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Hfnef

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Hfnef

  1. 1. Dr.DurgaPavan HFnEF-CONCEPTS AND MANAGEMENT
  2. 2. Heart failure (HF) can be defined as the inability of the heart to provide sufficient forward output to meet the perfusion and oxygenation requirements of the tissues while maintaining normal filling pressures. There are two major mechanisms by which this can occur: Systolic dysfunction, in which there is impaired cardiac contractile function. Diastolic dysfunction, in which there is abnormal cardiac relaxation, stiffness or filling HFnEF-CONCEPTS AND MANAGEMENT
  3. 3. Nearly half of patients with symptoms of heart failure are found to have a normal left ventricular (LV) ejection fraction. This has variously been labelled as diastolic heart failure, heart failure with preserved LV function or heart failure with a normal ejection fraction (HFNEF).  The preferred term should be HFNEF because accumulative evidence suggests that the physiological abnormalities in these patients are not restricted to diastole only, and systolic function is not entirely ‘‘preserved’’ when measures other than the ejection fraction are used. HFnEF-CONCEPTS AND MANAGEMENT
  4. 4. History Late seventies, the first studies appeared that showed diastolic LV dysfunction to importantly contribute to HF in hypertrophic cardiomyopathy, aortic stenosis, and hypertensive heart disease. First reports on HFPEF date back almost 30 years. Pulmonary congestion was reported in a small group of elderly, mostly female African-American hypertensive patients with supranormal systolic pump function and evidence for diastolic dysfunction. HFnEF-CONCEPTS AND MANAGEMENT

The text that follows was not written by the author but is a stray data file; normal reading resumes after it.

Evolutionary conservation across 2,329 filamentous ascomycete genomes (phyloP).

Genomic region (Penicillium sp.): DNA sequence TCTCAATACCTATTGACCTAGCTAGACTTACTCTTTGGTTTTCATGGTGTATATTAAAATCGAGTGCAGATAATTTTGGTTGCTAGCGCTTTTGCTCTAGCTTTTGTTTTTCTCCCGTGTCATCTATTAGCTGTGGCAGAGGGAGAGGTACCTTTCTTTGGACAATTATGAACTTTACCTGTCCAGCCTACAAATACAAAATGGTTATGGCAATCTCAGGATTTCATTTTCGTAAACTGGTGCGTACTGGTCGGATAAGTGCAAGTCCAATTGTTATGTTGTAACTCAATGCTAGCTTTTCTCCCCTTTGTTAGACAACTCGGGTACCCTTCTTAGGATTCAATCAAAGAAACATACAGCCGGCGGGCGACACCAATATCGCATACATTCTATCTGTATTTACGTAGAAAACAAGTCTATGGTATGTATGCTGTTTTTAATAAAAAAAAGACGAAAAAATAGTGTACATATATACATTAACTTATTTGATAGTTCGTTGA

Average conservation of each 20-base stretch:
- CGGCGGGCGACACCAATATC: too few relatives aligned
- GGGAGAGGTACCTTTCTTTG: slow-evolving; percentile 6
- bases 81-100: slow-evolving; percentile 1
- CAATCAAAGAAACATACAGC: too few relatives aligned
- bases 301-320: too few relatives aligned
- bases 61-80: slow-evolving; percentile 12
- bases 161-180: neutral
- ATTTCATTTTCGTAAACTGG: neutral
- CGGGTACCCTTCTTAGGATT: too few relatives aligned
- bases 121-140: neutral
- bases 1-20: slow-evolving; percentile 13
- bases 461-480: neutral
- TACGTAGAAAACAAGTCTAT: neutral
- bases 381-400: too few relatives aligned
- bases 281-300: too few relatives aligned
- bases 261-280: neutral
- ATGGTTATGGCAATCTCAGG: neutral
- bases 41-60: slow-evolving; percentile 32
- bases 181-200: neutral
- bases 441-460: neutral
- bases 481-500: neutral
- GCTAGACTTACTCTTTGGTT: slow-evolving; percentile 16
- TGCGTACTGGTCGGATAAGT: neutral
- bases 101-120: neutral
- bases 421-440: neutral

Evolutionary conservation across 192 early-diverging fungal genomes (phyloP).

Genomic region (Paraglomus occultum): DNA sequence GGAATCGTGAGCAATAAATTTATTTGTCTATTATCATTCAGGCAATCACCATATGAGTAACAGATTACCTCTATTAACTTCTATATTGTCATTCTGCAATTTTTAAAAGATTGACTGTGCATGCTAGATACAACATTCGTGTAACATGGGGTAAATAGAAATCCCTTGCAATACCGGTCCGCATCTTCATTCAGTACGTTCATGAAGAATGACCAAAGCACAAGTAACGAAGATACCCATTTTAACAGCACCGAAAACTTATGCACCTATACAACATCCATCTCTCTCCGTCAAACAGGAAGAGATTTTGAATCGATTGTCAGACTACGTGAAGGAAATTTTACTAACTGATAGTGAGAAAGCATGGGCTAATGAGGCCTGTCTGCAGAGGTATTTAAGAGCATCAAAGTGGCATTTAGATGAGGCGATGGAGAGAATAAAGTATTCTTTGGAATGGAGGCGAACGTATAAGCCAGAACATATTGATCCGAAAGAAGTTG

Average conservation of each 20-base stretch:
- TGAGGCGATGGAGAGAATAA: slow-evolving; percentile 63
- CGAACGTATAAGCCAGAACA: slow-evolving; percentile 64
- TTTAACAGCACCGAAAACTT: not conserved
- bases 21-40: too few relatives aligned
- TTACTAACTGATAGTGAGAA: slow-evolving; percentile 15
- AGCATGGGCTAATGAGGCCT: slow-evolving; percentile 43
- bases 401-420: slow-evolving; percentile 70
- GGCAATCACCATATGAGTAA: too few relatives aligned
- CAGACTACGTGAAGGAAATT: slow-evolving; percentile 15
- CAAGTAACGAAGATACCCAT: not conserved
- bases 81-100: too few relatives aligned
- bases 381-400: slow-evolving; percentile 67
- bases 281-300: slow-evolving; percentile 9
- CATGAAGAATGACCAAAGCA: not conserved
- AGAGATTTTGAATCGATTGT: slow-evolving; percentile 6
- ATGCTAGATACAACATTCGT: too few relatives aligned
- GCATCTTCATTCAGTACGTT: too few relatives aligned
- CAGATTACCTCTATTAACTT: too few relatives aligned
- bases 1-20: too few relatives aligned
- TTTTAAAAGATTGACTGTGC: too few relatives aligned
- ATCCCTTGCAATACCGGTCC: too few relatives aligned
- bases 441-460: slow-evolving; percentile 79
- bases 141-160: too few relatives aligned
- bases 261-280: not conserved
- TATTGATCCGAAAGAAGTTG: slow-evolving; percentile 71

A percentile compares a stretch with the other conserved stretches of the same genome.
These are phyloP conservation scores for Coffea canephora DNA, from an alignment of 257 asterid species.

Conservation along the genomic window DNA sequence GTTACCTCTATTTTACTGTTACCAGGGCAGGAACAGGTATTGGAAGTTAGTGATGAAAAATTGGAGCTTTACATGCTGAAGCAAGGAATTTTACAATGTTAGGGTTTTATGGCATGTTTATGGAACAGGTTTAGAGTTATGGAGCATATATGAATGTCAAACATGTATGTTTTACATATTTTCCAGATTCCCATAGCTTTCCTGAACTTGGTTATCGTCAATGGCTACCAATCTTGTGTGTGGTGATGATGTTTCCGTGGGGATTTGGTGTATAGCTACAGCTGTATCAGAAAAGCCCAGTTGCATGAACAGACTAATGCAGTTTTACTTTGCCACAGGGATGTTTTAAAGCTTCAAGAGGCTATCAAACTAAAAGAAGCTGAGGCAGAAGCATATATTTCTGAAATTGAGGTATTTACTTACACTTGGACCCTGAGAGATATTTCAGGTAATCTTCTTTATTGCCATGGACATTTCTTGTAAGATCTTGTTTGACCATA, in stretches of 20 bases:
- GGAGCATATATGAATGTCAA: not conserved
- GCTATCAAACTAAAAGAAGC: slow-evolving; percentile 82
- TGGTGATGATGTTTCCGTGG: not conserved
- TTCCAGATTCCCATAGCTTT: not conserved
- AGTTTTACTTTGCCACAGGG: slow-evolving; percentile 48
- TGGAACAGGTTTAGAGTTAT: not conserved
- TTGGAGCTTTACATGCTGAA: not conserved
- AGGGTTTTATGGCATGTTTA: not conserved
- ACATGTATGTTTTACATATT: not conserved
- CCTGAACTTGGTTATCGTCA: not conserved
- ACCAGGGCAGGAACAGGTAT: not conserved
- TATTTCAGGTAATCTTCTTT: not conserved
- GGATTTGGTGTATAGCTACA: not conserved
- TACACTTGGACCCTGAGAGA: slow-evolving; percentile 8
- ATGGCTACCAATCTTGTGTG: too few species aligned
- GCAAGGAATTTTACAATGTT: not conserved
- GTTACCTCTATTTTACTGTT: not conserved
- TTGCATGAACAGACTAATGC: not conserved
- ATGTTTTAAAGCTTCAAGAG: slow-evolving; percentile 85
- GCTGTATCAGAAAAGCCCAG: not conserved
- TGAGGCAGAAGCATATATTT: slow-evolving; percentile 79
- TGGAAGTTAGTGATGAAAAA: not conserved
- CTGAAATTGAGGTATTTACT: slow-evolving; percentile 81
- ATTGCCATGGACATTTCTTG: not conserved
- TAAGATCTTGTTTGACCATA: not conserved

5. 5. It is now well established that among patients with the clinical syndrome of heart failure (HF), approximately half have preserved systolic function, known most commonly as heart failure with preserved ejection fraction (HFpEF). Although originally considered to be predominantly a syndrome that pathophysiologically involves abnormalities in diastolic function (relaxation and/or stiffness), ongoing investigation suggests that, although diastolic abnormalities may be present in many patients, other aspects of pathophysiology likely also contribute to symptoms HFnEF-CONCEPTS AND MANAGEMENT
  6. 6. Def Current European Society of Cardiology (ESC)/Heart Failure Association (HFA) recommendations require Signs and/or symptoms of heart failure, An ejection fraction above 50% Either direct evidence of diastolic dysfunction or indirect evidence HFnEF-CONCEPTS AND MANAGEMENT
  7. 7. Debates DHF vs HFPEF vs HFNEF (Terminology ) One disease continuum vs. two distinct disease entities HFnEF-CONCEPTS AND MANAGEMENT
  8. 8. Diastolic LV dysfunction was not unique to diastolic HF but also was present in HF with systolic LV dysfunction, the term diastolic HF was largely abandoned and was replaced by the terms HF with preserved LVEF or HFNEF. Preserved LVEF implies knowledge of a pre-existing LVEF, which is usually absent, and the exact range of a normal LVEF is hard to define. HFnEF-CONCEPTS AND MANAGEMENT
  9. 9. HFnEF-CONCEPTS AND MANAGEMENT
  10. 10. Pathophysiology Diastolic LV dysfunction Systolic LV dysfunction Impaired ventricular vascular coupling Abnormal exercise-induced and flow mediated vasodilation, Chronotropic incompetence, Pulmonary arterial hypertension HFnEF-CONCEPTS AND MANAGEMENT
  11. 11. Diastolic LV dysfunction HFnEF-CONCEPTS AND MANAGEMENT
  12. 12. Diastolic Mechanisms Early rapid filling - 70% to 80% of LV filling driven by the LA to LV pressure gradient  Myocardial relaxation,  LV diastolic stiffness,  LV elastic recoil,  LV contractile state,  LA pressures,  Pericardial constraint,  LA stiffness,  Pulmonary vein properties,  Mitral orifice area HFnEF-CONCEPTS AND MANAGEMENT
  13. 13. Diastasis LA and LV pressures are usually almost equal. It contributes < 5% of the LV filling, Its duration shortens with tachycardia HFnEF-CONCEPTS AND MANAGEMENT
  14. 14. Atrial systole - 15% to 25% of LV diastolic filling without raising the mean LA pressure.  depends on  PR interval,  Atrial inotropic state,  Atrial preload,  Atrial afterload,  Autonomic tone,  Heart rate. HFnEF-CONCEPTS AND MANAGEMENT
  15. 15. Although diastolic function is complex, the most important components are LV relaxation and LV diastolic stiffness. HFnEF-CONCEPTS AND MANAGEMENT